Mary Lou Williams
Mary Lou Williams
Williams contributed to the band book of most of the other swing bands too; for Benny Goodman she wrote "Roll 'Em". In 1941 she worked as a staff arranger with Duke Ellington for about six months, although "Trumpet No End" (an arrangement derived from the standard "Blue Skies") was not recorded by Ellington until 1946. In 1942 she formed her own group with her second husband Harold Shorty Baker and also continued working as a solo act into the 1970s, incorporating modern ideas into her playing. As the 1940s progressed she became a mentor to the emerging generation of bebop, becoming close to Thelonious Monk. On a personal front she had a varied spiritual journey which included preaching as an Abyssinian Baptist for a time. However by the mid-1950s a jazz-loving priest named John Crowley, not to be confused with the author John Crowley, began her move toward Our Lady of Lourdes Roman Catholic Church in Harlem. Her spiritual advisor in the Church would be Father Anthony S.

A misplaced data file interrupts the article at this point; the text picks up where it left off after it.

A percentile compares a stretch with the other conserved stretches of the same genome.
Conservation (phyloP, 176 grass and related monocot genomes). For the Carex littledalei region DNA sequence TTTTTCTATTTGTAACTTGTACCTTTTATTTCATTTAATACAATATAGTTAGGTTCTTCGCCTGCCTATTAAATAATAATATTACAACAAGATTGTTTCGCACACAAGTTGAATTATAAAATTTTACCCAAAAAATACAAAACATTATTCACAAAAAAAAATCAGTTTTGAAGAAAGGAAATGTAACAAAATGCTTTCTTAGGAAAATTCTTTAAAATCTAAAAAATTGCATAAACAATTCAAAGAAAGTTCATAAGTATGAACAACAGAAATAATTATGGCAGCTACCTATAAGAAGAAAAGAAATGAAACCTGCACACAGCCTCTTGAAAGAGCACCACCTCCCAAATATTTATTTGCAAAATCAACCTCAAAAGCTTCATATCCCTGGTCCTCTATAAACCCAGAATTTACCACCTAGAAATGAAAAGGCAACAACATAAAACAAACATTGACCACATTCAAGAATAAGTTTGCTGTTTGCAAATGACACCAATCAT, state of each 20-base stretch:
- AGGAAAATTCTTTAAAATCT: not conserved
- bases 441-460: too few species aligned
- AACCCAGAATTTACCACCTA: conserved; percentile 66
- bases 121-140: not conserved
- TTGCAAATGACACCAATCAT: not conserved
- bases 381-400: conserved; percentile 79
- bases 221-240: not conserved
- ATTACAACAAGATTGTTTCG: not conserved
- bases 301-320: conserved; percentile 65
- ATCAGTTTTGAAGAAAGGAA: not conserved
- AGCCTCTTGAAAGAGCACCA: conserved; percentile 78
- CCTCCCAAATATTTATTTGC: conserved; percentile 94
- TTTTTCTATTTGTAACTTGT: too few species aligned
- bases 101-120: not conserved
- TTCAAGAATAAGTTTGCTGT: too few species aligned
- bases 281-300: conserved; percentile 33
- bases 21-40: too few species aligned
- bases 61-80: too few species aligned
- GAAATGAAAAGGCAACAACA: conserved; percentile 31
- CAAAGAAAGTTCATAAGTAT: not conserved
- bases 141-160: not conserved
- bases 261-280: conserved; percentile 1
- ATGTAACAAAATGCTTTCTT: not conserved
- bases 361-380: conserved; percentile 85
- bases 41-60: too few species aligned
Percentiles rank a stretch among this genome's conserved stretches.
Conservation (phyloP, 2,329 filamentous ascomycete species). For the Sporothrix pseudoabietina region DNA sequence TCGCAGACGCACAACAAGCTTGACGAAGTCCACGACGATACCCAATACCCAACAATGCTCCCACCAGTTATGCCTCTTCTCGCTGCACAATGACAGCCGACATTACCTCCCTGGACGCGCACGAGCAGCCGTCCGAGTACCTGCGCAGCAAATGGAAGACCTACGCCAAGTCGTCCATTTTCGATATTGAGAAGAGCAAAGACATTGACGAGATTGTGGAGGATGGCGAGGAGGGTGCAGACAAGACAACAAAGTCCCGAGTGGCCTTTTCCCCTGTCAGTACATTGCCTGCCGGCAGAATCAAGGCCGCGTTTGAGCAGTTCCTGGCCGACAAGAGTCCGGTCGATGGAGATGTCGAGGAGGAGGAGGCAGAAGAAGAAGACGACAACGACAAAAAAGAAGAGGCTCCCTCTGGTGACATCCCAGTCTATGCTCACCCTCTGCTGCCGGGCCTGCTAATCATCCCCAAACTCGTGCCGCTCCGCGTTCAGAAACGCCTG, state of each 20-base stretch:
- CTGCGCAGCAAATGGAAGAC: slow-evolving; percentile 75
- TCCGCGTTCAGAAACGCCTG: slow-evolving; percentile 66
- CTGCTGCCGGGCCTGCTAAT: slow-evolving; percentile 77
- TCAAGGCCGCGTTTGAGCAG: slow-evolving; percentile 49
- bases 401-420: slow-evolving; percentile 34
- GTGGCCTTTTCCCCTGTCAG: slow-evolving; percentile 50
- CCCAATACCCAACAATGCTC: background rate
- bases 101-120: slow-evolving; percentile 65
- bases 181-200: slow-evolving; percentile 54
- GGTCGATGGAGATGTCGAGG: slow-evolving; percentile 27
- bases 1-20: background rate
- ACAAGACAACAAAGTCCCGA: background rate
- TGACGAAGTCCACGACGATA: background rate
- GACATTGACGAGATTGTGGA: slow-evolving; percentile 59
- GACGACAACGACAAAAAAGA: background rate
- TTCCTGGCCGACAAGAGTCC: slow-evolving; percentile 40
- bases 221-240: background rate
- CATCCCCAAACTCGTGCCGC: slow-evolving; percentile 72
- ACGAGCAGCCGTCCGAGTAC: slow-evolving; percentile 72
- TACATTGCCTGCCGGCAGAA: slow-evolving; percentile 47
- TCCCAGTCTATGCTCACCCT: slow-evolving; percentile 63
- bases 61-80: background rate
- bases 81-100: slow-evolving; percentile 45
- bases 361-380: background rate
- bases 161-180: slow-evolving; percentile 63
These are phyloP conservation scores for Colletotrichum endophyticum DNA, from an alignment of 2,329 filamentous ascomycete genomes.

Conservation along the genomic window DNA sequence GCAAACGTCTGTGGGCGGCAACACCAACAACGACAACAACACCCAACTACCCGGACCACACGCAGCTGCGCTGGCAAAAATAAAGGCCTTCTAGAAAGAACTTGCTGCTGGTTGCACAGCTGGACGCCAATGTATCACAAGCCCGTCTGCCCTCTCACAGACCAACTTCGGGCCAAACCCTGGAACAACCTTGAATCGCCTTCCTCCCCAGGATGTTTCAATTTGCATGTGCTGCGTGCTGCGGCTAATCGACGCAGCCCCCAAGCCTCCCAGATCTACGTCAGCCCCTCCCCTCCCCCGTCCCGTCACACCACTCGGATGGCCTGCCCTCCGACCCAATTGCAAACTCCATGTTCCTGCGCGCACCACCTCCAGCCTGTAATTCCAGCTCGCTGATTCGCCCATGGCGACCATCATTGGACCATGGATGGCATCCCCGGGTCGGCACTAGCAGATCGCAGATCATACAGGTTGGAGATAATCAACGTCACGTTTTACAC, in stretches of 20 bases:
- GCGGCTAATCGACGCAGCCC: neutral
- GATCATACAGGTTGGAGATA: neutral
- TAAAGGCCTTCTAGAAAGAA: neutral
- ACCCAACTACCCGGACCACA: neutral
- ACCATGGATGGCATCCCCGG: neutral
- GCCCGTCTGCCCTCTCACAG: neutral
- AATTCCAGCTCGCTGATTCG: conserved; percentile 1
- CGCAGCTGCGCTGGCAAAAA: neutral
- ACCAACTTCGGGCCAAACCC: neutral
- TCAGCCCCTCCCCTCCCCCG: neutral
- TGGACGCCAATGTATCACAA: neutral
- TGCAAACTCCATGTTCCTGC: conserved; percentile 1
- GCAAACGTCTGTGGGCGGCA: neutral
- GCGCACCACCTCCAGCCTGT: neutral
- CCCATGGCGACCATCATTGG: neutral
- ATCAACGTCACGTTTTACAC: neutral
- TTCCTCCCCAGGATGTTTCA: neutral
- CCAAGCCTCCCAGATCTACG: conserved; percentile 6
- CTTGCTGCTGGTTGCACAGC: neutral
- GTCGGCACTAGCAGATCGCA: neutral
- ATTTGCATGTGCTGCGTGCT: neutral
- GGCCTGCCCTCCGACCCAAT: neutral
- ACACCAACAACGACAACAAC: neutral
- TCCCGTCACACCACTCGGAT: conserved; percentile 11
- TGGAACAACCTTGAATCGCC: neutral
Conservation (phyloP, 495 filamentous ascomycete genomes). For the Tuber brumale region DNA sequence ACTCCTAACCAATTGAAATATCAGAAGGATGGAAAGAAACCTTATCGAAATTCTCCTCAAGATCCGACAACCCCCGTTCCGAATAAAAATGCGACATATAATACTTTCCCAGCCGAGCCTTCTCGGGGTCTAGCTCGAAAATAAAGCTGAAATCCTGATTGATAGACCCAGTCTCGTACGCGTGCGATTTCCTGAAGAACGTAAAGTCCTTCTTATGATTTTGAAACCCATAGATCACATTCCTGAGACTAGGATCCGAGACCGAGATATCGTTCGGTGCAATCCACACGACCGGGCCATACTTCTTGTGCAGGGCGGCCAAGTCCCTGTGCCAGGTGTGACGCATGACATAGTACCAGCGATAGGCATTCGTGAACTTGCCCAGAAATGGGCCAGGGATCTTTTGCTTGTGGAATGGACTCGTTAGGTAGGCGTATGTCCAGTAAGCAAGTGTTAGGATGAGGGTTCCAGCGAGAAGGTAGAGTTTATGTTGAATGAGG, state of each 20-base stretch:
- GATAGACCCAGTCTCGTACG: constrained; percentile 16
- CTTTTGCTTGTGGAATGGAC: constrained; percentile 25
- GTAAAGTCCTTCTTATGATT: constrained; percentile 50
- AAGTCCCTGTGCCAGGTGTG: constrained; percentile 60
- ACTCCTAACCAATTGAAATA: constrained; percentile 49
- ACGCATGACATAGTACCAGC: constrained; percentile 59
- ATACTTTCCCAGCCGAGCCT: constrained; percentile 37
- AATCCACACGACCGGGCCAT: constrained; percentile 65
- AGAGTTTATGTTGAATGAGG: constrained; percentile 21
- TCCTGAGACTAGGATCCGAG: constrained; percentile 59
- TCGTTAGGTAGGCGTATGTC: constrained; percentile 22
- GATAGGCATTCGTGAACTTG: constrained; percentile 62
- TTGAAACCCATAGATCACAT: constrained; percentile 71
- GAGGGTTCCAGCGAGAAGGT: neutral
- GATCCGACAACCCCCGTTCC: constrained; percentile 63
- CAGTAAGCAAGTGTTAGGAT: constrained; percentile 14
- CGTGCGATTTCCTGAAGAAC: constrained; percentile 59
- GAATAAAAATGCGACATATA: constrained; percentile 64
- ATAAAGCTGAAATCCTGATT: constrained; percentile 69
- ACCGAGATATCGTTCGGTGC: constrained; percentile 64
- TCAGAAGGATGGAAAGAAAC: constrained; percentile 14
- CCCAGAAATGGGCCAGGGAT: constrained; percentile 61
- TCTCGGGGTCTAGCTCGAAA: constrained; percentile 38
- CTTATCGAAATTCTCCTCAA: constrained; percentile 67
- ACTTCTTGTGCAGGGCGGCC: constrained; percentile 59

Woods who baptized her in 1957. After this she became involved in charities like "Bel Canto" and had thrift shops for the poor, also becoming a counsellor for people with drug related problems. She wrote and performed religious music like Black Christ of the Andes. She vowed to donate ten percent of its profits to the poor, but the sales were disappointing toward that end and Bel Canto ultimately collapsed in 1968.
Her evangelism returned to spreading jazz, but the two drives merged in the 1970s when she conducted the first Catholic Mass to be entirely jazz music. She taught at Duke University as an Artist-in-Residence from 1977 until her death in 1981 from cancer at the age of 71. In 1976 Williams received a D.F.A. from Bates College. In 1983, Duke University established the Mary Lou Williams Center for Black Culture. Read more on Last.fm. User-contributed text is available under the Creative Commons By-SA License; additional terms may apply..
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